A mixed-method exploratory study of interprofessional education in social work at historically Black colleges and universities: A faculty perspective

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Journal of Human Behavior in the Social Environment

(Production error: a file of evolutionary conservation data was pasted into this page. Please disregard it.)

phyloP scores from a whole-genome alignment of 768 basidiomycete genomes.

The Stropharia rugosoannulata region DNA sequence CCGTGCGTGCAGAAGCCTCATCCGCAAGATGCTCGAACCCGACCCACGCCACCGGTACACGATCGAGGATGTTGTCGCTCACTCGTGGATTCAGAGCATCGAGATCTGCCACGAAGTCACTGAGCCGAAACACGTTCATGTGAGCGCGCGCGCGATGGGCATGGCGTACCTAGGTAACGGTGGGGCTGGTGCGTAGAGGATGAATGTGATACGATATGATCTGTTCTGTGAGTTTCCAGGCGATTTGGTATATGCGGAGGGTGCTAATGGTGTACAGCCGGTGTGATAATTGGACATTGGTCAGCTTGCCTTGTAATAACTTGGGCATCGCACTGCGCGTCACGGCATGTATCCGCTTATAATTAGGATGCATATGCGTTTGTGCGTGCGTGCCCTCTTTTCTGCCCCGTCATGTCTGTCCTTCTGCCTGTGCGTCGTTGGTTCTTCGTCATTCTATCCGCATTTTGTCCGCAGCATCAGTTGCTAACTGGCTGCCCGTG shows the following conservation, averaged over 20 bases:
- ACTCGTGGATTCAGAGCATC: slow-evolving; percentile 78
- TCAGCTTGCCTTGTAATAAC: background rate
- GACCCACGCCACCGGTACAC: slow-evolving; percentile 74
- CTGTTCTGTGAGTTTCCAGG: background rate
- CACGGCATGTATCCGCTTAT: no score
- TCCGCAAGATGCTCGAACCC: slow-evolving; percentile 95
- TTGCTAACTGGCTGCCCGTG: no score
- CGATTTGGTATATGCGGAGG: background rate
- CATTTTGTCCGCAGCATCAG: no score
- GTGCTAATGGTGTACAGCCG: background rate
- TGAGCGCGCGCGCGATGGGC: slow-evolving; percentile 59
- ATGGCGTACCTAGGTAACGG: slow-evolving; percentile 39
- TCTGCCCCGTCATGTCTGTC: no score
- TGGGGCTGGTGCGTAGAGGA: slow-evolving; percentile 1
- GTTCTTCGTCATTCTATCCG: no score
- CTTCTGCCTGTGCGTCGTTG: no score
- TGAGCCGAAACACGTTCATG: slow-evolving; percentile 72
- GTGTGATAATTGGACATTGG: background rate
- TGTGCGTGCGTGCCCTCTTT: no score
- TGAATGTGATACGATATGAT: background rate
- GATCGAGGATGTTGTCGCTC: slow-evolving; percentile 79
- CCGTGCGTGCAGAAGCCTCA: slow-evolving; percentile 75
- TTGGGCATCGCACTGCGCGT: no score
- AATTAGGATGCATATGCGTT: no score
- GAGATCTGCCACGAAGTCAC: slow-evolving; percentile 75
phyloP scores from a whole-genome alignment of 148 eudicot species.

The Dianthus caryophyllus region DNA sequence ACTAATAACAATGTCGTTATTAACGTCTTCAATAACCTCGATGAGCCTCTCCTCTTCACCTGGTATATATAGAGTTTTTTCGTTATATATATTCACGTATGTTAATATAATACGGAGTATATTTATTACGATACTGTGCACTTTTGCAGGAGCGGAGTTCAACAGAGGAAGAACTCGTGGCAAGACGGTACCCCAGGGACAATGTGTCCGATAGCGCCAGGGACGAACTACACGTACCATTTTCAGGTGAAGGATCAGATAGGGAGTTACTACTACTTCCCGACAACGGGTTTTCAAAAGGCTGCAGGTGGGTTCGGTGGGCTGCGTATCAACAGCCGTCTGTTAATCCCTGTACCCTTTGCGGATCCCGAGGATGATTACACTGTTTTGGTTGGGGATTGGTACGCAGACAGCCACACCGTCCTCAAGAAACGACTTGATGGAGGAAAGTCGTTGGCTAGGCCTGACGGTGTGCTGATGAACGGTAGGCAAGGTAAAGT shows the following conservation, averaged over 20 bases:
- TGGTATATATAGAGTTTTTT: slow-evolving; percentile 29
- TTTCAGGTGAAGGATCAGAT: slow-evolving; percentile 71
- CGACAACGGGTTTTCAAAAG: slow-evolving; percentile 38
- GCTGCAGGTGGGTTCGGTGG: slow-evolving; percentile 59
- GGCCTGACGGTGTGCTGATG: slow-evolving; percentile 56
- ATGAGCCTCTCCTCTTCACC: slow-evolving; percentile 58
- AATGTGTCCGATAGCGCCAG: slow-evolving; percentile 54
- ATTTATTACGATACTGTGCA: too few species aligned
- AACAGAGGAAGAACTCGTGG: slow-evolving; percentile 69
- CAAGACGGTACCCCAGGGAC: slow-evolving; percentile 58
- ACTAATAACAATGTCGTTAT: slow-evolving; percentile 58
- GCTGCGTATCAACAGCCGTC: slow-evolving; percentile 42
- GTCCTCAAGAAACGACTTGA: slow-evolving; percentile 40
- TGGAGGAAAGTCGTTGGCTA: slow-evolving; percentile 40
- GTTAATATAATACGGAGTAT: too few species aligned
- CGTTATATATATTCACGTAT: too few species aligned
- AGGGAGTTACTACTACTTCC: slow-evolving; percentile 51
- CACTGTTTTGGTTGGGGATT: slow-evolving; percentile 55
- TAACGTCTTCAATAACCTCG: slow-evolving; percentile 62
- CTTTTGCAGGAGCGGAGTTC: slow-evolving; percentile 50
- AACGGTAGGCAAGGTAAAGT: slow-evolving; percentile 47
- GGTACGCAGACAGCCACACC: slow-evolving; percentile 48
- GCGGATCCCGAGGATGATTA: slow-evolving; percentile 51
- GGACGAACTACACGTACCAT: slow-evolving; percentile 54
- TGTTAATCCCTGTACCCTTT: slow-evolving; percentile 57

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A mixed-method approach was used to capture social work faculty experiences in integrating interprofessional education (IPE) in the social work curriculum at historically Black colleges and universities (HBCUs). Questions measured attitudes, needs, preparation, and readiness of HBCU faculty to participate in preprofessional and graduate IPE courses. Both quantitative and qualitative analyses were used. The 23 participants indicated that there was strong interest and endorsement for participation in IPE as an educational tool to improve interdisciplinary team work and social care outcomes. However, faculty had limited previous involvement with IPE courses. Many partners were identified for IPE courses with almost all endorsing alcohol and substance abuse counseling, mental health counseling, public health, early childhood education, nursing, rehabilitation counseling, school of divinity, and school of psychology. The following IPE teaching methods were endorsed by almost all of the faculty: seminars, IPE common tools, case analysis, collaborative assessment, role playing, and experiential activities. Qualitative analysis of the open-ended questions yielded five themes: designing/evaluating IPE programs, embedding IPE courses in the social work curriculum, facilitating trust among faculty, removing negative IPE stereotypes, and IPE courses sustainability. The study contributes vital information about an important group of stakeholders whose participation in IPE, heretofore not mentioned in the IPE literature, needs to be integrated. We recommend that the IPE higher education community work with HBCUs to implement IPE.